Scotland business

Job market sees 'marked rise' in pay, survey finds

Man typing on keyboard Image copyright Thinkstock
Image caption The survey found IT and computing led the growth in demand for permanent staff

Strong demand for staff and a lack of available candidates helped drive up wages for new recruits in Scotland last month, a job market survey has found.

The latest Bank of Scotland Report on Jobs found a marked rise in permanent starting salaries and temp staff hourly rates.

The number of people placed in permanent and temporary jobs also picked up strongly in May.

However, the increase was at a slower rate than that seen at the UK level.

According to the survey of recruitment agencies, the number of job openings in Scotland also continued to grow last month as demand for both permanent and temporary staff improved.

At a sector level, IT and computing led growth in demand for permanent staff, ahead of accounts and financial and nursing/medical/care.

The same three sectors also saw the sharpest increases in temporary job vacancies.

Jobs barometer

The bank's labour market barometer - which measures areas such as levels of staff demand, employment and wages in permanent and temporary jobs - dipped to 61.8, from 62.5 in April.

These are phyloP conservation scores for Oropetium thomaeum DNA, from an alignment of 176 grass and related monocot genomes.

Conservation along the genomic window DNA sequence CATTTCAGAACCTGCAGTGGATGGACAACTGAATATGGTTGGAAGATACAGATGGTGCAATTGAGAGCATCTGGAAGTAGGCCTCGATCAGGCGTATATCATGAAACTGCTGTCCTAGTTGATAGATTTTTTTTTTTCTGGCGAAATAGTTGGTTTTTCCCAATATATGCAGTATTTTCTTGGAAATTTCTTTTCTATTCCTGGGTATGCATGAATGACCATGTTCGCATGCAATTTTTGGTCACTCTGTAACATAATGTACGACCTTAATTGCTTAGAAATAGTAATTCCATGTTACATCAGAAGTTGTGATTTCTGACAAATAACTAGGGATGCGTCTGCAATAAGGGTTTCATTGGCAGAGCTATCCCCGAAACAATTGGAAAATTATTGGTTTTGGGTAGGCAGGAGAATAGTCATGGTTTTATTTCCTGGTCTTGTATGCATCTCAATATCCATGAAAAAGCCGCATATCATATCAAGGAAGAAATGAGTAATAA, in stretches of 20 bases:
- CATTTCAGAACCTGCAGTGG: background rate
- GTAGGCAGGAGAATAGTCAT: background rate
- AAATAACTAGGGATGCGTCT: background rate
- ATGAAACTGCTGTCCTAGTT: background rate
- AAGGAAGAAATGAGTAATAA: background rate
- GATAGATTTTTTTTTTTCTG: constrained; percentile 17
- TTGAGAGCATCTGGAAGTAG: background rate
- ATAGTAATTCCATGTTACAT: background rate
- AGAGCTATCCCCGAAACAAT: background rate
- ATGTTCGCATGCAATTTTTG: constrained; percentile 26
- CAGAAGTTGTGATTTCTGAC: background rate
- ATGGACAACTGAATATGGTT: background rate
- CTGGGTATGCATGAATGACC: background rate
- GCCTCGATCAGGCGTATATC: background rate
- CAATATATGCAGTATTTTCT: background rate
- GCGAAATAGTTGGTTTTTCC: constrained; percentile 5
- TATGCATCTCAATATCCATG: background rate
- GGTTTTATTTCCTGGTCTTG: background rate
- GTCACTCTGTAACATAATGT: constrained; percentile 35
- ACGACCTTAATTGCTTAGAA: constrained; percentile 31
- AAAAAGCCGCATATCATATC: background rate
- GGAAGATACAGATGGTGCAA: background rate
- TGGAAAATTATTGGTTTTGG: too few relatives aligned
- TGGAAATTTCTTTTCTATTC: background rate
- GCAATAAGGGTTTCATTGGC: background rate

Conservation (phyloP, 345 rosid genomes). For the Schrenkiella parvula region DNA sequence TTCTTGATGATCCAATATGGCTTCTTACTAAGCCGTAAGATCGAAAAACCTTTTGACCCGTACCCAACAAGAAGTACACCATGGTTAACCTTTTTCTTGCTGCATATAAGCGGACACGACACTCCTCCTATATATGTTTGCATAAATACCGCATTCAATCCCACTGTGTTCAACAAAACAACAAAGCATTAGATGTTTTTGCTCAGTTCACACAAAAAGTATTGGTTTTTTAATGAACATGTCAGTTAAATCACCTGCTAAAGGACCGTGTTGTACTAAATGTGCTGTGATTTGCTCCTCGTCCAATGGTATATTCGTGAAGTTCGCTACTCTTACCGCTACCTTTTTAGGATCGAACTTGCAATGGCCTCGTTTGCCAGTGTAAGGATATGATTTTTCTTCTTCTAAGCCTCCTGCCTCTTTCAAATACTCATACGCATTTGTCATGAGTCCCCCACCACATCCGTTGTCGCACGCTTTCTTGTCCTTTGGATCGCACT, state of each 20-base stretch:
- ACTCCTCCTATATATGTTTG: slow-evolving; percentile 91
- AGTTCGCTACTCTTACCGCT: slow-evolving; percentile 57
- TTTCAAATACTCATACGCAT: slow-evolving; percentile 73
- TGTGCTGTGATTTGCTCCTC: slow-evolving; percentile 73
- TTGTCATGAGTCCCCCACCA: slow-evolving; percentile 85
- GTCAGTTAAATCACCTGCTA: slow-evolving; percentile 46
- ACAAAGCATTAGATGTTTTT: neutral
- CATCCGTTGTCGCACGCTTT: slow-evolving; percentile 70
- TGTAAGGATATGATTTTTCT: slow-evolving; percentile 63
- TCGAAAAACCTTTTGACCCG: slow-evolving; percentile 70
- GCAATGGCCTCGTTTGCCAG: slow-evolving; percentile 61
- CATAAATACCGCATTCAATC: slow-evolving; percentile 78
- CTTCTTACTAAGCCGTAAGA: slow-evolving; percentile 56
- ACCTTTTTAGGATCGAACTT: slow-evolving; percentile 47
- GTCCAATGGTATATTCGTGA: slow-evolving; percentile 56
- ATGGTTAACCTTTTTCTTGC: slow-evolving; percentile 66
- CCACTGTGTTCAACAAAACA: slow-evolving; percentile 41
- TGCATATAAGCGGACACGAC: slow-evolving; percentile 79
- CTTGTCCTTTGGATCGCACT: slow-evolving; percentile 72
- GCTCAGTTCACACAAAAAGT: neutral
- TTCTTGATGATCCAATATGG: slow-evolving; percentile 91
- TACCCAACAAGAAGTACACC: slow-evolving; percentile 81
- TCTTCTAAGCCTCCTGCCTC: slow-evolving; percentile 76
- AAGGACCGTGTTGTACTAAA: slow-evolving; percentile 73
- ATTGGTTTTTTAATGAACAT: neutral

Any figure above 50 represents an improvement in market conditions.

The bank said the latest reading was "consistent with a substantial improvement in labour market conditions" north of the border.

However, the barometer was below its UK equivalent for the second month running.

Bank of Scotland chief economist Donald MacRae said: "May's barometer showed the Scottish labour market continuing to improve.

"Not only did the number of people appointed to both permanent and temporary jobs increase over the month but vacancies grew at a robust rate.

"The number of candidates available for permanent jobs fell, resulting in a noticeable increase in permanent salaries.

"This month's barometer provides further evidence that the recovery in the Scottish economy will continue throughout 2014."

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